When I was ten we bought a Christmas tree from the firehouse lot. It was an immense thing because we had a cathedral ceiling in our living room and grand things made us feel grand. My father wrestled that tree from the roof of our station wagon and into the house. It was so tall though, that even though the bottom was bolted into the stand, it began to tip and then fall over altogether, ornaments and lights going everywhere.
My dad laughed, my mom shook her head, and my older brother talked about something called Murphy’s Law, and then all three pulled twine around the tree’s upper branches and nailed it to the wall.
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“If something can go wrong, it will go wrong,” is not the sort of mantra I want to adopt on any day of my life, but there are some days. Some days, you know?
Some days when you wake in the middle of a deep REM cycle, jolted by the sound of your 4:30am alarm. Some days when you drop the toothpaste four times in a row and your contact lenses are irritated. Some days when you’re already late and you hit the school zone exactly as the lights start blinking and the traffic slows to 20mph. Days when you drop your debit card out of your car window at the ATM and when the barista gets both your name and your drink wrong. Days when all three printers your computer is connected to at the office won’t print content and time sensitive documents. Days when your browser crashes multiple times within the first 20 minutes of work. And it’s only noon. And I didn’t even list everything that’s grating on my last nerve today, because, trust me, there’s much more.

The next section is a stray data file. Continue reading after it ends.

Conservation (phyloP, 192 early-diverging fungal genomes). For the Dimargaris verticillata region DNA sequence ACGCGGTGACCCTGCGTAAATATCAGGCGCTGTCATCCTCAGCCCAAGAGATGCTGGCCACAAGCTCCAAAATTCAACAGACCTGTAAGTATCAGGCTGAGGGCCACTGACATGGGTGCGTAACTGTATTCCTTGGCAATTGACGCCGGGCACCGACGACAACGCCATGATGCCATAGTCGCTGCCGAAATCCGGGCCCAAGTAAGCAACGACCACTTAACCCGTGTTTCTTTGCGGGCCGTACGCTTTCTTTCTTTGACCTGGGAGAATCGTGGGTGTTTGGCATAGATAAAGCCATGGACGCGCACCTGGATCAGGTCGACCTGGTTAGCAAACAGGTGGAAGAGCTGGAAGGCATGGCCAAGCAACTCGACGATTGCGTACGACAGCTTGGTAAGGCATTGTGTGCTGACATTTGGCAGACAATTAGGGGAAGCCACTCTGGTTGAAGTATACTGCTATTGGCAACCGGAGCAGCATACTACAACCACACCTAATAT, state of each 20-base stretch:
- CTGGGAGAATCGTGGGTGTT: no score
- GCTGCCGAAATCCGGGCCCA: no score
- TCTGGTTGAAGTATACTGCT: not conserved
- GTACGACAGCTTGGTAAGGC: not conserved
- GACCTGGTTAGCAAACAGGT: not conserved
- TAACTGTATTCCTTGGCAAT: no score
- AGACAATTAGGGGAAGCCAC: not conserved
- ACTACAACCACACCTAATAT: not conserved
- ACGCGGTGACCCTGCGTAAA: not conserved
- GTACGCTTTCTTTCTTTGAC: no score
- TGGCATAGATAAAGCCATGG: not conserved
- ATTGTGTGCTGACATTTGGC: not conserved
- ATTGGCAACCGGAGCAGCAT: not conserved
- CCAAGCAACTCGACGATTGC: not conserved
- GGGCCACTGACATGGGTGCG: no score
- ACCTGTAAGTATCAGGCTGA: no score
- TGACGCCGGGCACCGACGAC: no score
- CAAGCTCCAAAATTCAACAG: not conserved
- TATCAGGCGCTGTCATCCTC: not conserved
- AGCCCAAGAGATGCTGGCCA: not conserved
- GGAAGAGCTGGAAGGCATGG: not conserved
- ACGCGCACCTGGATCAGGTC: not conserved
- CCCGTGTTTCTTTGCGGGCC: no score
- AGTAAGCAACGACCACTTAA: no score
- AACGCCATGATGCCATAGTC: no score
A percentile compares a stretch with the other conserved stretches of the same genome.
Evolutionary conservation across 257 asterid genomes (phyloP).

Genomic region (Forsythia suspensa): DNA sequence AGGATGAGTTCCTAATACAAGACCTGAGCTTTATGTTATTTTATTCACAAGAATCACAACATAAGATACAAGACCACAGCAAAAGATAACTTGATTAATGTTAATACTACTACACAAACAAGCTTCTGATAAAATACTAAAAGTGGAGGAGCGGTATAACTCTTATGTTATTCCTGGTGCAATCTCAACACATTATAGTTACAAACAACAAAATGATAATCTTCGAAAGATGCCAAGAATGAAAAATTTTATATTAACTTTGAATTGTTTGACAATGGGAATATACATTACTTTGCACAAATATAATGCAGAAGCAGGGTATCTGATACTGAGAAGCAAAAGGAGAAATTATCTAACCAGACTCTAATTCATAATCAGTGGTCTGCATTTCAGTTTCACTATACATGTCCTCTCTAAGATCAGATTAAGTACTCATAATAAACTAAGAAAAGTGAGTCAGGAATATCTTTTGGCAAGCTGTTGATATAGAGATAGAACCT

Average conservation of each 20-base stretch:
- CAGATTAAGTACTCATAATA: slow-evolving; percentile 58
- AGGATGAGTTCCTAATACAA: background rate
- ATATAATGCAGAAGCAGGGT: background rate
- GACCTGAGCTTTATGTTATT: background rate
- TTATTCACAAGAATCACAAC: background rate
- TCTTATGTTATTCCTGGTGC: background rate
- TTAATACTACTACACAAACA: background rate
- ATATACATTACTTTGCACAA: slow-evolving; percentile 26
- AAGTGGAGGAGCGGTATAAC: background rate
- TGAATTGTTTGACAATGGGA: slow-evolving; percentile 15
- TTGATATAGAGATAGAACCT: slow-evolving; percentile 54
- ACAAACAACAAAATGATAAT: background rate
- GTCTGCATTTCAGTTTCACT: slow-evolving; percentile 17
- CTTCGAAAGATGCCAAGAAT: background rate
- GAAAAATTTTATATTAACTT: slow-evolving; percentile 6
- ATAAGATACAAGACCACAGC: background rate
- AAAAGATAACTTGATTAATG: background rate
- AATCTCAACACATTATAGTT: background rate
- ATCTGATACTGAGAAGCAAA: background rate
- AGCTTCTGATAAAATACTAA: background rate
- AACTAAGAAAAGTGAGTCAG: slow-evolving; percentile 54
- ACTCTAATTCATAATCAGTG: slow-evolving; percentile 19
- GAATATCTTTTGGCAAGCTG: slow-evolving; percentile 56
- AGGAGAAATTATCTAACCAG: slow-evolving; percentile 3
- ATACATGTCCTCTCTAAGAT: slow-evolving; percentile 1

I don’t know about you, but I find it difficult to pray or think or even resemble a Christian on days like these, when everything that can go wrong (even if it’s going right on time—like blinking lights in the school zone), will go wrong. I want to snap at everything and everyone who doesn’t understand the urgency of just one thing going my way. Just one thing. My way.
I also don’t know about you, but the last thing I want to do today is find some sort of comfort in a Psalm about peace or a Proverb about perseverance.
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Today is the sort of day I’m painfully, awfully aware of my sin and the sin of everyone around me. I’m aware that baristas are busy and drivers without constraints are dangerous, printers are prone to malfunction and my frustration with the world at large begins with frustration at myself. Today is the sort of day I remember: oh, it will go wrong, it will go horribly wrong, from the moment I wake until the moment I sleep, but that is only a physical reality of a spiritual truth.
The Genesis curse swooped in on perfect days, idyllic pleasure, quiet ambling, and sweet romance. It swooped in and wrecked a whole lot of things, and January 16, 2013 is one of those things. I keep hoping my day will go better, but it might not, and it will be okay. It will be okay because there is a better day ahead, a final day, a full feast of what is only good and never wrong.
If you’re having a bad day today too, let me just encourage you with the reality that you might not have anything pretty or perfect, smooth or safe today at all. But, if you’re a child of God, you do have a better day ahead. He promises you that.
“But exhort one another every day, as long as it is called “today,”
that none of you may be hardened by the deceitfulness of sin.
For we have come to share in Christ…”